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The three papers cited above were used in a discussion of consciousness as an area of ongoing research in the Senior Seminar in Neural and Behavioral Sciences at Bryn Mawr and Haverford Colleges during spring semester, 1999. The following are comments on the article by participants in that seminar.

Name: Anne Frederickson
Subject: Privatization and Consciousness
Date: Sun Apr 11 21:44:00 EDT 1999
In “The Private World of Consciousness” the author makes an evolutionary claim for the emergence of consciousness. He proposes that consciousness is nothing more than the ‘privatization’ of sensory activities. Rather than a totally separate entity, consciousness is nothing more than the realization of the physiological and psychological effects that sensory input has on a being and the ability to create those effects without the input. The intriguing part of this theory is that it finally explains why consciousness might have developed in the first place and what essentially comprises consciousness, two things that past theories have failed to do. Very few theorists have attempted to explain the evolution of consciousness. To do so is a daunting task. First you have to know what consciousness is. Most people can give a subjective idea of consciousness, usually something like “I can’t define it, but I know it when I see it.” However, in order to really understand consciousness, we need to lay down the defining characteristics. (Which the author seems to do in relating much of consciousness to feeling.) The next step along the evolutionary path to consciousness is determining at what point animals became conscious, i.e. which animals are conscious and which are not. This would enable researchers to determine environmental or internal pressures that lead to the development of consciousness. Given the current author’s definition of consciousness, this should be a relatively easy task (if one has the ability to determine if animals are capable of internally representing the world). However, other definitions of consciousness or what makes up consciousness would make the task more difficult. Because others tend to think that consciousness encompasses a range of abilities and activities, there may be a spectrum of consciousness in the animal kingdom, thus making it difficult to pinpoint why consciousness is necessary and why it would have evolved.

The author presents a simple argument of consciousness, what it is and why we need it. In doing so he also presents a model of how a neural network would have to work to produce consciousness (series of loops that continuously activate each other). All that remains to be determined is where these loops exist and how they work exactly. However, this argument may be too simplistic. It is hard to believe that my consciousness is simply my ability to imagine red or to feel heat without the immediate existence of heat. I do believe that consciousness is just a fancy word for several activities, however I do not believe that feeling is the only one.

Name: Jonathan Ball
Subject: Computer Dreams
Date: Mon Apr 12 02:43:07 EDT 1999

Clive Davidson’s article “I process therefore I am” paints are rather exciting picture for artificial intelligence, one that I am not quite prepared to accept. Minsky, Aleksander and others like them believe that the only major hurdles in creating consciousness in a non-carbon based “life-form” are technological. They believe that once the right program is discovered and the right hardware built then we well have a conscious machine. While I don’t rule out the possibility all together, I believe that the problems facing such a system are much greater then people like Minsky and Aleksander would have us believe. (I have read one philosopher who believed that there would be super-intelligent robots by the year 2010 or 2030 at the latest.)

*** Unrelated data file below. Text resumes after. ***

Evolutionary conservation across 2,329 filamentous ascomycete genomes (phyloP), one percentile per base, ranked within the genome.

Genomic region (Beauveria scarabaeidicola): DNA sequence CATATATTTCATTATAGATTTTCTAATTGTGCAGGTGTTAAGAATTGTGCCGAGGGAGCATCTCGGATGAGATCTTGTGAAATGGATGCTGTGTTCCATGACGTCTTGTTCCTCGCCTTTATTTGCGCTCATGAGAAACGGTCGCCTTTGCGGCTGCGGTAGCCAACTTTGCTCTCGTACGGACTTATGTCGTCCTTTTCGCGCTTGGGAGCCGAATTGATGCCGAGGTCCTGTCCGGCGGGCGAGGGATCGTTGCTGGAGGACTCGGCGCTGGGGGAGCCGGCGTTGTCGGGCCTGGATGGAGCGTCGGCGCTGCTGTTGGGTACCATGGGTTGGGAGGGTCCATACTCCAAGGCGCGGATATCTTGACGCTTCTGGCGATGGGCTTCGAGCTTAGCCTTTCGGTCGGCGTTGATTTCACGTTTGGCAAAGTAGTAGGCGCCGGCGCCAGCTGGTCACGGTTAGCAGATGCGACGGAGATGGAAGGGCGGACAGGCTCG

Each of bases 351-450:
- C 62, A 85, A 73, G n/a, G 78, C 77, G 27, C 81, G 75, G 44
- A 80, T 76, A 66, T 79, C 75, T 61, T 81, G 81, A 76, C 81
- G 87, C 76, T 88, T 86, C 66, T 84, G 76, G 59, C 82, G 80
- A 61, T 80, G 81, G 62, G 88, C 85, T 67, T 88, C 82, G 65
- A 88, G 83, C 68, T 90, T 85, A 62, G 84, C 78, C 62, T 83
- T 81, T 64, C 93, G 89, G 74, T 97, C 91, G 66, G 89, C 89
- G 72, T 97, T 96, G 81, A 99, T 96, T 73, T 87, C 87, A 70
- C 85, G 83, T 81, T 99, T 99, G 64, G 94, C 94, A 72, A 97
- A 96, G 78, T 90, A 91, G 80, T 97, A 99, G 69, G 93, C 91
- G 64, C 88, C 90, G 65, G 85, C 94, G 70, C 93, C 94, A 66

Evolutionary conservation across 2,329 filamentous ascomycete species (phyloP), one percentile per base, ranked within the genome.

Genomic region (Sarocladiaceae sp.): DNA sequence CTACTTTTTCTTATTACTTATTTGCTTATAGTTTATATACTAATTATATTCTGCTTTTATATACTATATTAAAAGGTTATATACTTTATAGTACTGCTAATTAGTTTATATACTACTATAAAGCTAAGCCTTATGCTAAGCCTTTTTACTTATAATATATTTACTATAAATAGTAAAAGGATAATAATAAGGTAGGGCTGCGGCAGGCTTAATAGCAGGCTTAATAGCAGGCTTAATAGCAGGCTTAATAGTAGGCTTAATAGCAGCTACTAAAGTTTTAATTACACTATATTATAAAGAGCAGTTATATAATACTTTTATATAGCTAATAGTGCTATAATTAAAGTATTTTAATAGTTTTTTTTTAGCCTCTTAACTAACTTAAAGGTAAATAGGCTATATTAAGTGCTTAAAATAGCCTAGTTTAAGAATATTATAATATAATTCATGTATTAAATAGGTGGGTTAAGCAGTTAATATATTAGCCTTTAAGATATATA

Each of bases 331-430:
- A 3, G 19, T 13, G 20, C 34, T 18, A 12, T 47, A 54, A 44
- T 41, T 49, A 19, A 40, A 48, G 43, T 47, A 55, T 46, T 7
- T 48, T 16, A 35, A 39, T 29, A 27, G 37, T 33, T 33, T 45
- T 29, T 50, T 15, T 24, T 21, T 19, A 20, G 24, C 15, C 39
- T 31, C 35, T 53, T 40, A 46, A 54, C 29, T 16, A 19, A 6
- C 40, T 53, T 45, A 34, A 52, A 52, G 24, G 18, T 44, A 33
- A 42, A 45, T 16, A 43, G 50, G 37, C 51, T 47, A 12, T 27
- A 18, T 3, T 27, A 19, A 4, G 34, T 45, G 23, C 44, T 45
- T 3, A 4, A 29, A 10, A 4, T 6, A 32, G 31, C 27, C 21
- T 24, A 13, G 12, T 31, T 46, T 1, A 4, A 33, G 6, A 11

One of the reason for all the optimism has come from the work with neural networks. Neural networks do seem to have some remarkable similarities to human process; such as the ability to learn and the fact that their “memories” are distributed throughout the system rather than stored in one are. It seems to me that consciousness even at a rudimentary level is not just about being able to solve problems without a specific program, or to monitor changes in internal system, rather it is the inter-relatedness of these things and others. It is impressive to see a neural network be able to learn new faces, but it is still a long way away from “seeing” a face and remembering what it felt like the last time that face was seen, or even what that face seems to feeling now. These tasks require not just the learning ability of a neural network, but also an incredible memory store and a program the explains what relevant information connected with that face should be recalled in any given situation. Of course what information could be relevant is based on an almost infinite set of possibilities, so once again we arrive at the Frame Problem which we talked about earlier this semester.

Perhaps one of the better replies I have heard of the problems faced by creating a conscious AI system is that we should stop trying to make an “adult” system. In other words the problem with current AI is that people what to create a system which has the not only the processing abilities or an adult human but also the knowledge store which give their consciousness its “flavor”. Instead programmers should design a system like a which can learn (a daunting task in an of itself) and then let it learn like a human child, through interactions with humans. Then the system will develop human consciousness. Though I don’t know how much I agree with this idea, I do think I points out the often overlooked rule of culture in shaping consciousness; it may be impossible for a computer to ever develop “real” consciousness if it grows up in the “artificial” world of the lab.